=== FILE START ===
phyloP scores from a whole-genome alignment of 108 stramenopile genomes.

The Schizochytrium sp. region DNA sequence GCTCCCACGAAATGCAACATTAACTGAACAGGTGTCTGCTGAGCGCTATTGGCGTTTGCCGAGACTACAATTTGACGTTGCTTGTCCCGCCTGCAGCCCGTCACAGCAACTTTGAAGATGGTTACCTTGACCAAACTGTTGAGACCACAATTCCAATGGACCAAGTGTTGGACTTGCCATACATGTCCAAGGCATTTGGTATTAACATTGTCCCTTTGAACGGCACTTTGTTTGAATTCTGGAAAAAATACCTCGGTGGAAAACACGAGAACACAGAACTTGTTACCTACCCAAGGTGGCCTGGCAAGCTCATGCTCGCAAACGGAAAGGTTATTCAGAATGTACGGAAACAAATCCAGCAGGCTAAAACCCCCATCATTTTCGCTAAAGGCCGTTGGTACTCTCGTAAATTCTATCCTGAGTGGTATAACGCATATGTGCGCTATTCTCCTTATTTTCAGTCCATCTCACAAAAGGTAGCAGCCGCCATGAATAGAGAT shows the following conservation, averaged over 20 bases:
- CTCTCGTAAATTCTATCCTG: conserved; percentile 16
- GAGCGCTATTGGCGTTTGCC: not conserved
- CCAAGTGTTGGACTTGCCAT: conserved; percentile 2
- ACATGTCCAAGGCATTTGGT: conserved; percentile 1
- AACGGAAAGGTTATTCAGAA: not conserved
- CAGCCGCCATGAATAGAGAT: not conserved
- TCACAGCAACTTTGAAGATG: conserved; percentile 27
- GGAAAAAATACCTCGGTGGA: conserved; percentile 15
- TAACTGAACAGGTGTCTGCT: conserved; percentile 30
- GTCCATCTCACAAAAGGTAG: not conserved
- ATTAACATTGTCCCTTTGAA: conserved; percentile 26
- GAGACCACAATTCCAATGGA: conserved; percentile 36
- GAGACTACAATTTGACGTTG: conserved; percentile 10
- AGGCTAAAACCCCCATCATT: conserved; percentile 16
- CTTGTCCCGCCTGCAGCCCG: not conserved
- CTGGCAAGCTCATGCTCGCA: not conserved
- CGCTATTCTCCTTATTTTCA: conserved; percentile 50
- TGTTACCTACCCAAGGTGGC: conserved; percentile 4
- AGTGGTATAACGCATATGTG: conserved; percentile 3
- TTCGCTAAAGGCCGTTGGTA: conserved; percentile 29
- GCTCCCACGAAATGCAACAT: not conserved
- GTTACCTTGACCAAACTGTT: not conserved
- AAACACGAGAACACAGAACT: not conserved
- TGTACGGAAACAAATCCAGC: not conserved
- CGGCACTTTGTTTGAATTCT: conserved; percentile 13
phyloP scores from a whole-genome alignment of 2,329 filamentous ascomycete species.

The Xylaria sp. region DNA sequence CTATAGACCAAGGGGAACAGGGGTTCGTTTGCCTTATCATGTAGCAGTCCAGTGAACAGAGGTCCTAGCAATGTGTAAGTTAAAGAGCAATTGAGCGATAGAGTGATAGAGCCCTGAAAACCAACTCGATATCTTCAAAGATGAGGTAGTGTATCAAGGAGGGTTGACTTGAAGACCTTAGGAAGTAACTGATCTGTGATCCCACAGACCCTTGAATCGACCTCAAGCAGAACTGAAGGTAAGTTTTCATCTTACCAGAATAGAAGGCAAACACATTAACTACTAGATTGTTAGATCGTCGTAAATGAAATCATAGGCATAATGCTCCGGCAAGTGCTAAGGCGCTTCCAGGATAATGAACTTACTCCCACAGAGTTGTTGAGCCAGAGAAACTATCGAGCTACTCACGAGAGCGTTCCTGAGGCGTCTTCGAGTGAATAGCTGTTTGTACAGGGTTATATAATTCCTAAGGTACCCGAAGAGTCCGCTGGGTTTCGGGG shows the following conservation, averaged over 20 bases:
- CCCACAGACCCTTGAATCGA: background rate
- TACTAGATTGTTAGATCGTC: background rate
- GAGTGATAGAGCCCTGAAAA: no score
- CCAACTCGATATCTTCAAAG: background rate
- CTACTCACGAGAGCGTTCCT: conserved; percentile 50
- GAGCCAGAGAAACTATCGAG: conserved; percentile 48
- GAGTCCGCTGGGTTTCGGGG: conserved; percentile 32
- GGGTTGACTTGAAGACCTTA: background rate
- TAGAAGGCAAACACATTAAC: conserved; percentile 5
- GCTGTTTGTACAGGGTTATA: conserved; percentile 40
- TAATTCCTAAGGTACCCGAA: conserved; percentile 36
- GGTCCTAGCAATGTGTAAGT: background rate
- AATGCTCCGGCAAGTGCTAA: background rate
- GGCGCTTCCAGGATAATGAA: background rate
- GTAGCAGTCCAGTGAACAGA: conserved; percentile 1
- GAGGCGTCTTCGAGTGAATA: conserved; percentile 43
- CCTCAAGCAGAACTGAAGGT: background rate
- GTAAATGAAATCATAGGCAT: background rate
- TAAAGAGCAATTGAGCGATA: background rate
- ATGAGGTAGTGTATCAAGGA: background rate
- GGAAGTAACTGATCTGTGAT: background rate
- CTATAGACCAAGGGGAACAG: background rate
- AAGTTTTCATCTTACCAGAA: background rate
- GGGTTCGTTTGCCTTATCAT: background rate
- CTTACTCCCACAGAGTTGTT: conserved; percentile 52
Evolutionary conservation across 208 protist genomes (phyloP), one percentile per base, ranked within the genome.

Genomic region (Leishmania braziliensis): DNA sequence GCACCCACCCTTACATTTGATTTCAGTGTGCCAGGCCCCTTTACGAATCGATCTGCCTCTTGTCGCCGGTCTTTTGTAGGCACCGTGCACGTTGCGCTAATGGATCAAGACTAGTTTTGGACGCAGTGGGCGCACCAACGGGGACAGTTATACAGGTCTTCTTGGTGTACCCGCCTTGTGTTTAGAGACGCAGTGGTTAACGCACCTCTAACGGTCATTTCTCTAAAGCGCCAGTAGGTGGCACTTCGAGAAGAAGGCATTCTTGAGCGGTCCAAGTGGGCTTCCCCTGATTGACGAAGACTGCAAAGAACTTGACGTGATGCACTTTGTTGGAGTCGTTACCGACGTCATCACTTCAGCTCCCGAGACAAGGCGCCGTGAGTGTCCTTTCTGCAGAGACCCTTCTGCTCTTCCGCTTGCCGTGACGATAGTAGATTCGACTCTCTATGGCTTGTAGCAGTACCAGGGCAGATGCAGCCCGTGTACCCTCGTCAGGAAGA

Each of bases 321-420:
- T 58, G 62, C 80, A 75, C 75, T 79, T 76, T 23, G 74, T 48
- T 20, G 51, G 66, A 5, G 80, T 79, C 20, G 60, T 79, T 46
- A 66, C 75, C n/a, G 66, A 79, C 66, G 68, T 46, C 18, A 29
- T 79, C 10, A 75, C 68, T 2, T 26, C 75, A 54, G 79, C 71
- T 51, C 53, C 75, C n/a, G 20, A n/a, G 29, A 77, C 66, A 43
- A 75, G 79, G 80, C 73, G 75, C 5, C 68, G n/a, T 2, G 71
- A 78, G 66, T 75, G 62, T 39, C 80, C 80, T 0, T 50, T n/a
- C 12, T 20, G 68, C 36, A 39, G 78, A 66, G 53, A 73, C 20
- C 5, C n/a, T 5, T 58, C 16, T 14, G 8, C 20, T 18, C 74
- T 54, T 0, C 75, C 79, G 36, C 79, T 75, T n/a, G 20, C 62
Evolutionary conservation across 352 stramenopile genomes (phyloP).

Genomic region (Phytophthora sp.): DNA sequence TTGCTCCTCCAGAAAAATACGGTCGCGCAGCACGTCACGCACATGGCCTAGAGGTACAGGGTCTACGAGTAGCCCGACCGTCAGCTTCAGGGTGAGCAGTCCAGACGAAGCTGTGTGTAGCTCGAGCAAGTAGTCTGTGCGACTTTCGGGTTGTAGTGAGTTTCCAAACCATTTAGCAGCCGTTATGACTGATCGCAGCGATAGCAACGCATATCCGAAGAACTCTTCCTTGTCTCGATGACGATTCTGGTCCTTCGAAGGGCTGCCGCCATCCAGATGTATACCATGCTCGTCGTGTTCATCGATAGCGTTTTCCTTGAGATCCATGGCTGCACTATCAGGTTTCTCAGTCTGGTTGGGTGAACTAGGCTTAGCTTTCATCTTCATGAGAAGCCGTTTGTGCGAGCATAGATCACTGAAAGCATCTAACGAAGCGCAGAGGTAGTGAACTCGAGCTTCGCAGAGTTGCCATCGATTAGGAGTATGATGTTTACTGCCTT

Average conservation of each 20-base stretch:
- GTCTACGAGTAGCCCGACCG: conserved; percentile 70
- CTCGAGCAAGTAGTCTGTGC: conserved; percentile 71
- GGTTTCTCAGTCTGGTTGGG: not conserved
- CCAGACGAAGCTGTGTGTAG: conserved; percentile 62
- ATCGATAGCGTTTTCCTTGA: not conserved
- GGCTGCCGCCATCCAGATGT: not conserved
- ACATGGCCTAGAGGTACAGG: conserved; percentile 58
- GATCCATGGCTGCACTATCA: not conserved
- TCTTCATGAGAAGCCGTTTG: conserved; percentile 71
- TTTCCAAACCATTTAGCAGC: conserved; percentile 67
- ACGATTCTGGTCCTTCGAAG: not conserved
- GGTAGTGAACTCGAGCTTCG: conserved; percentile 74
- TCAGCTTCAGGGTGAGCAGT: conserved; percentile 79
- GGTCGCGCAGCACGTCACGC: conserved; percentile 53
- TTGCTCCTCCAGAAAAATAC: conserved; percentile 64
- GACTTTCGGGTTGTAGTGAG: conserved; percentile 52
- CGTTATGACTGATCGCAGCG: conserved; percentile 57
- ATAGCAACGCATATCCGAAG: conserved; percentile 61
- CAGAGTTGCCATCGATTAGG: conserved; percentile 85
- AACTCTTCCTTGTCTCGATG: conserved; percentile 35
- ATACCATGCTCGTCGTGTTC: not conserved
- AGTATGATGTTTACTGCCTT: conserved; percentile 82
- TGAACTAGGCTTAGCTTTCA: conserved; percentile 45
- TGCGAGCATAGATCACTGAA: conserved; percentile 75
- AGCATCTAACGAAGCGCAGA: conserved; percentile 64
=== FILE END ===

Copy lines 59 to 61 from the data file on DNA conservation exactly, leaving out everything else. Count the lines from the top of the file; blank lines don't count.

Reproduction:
- T 20, G 51, G 66, A 5, G 80, T 79, C 20, G 60, T 79, T 46
- A 66, C 75, C n/a, G 66, A 79, C 66, G 68, T 46, C 18, A 29
- T 79, C 10, A 75, C 68, T 2, T 26, C 75, A 54, G 79, C 71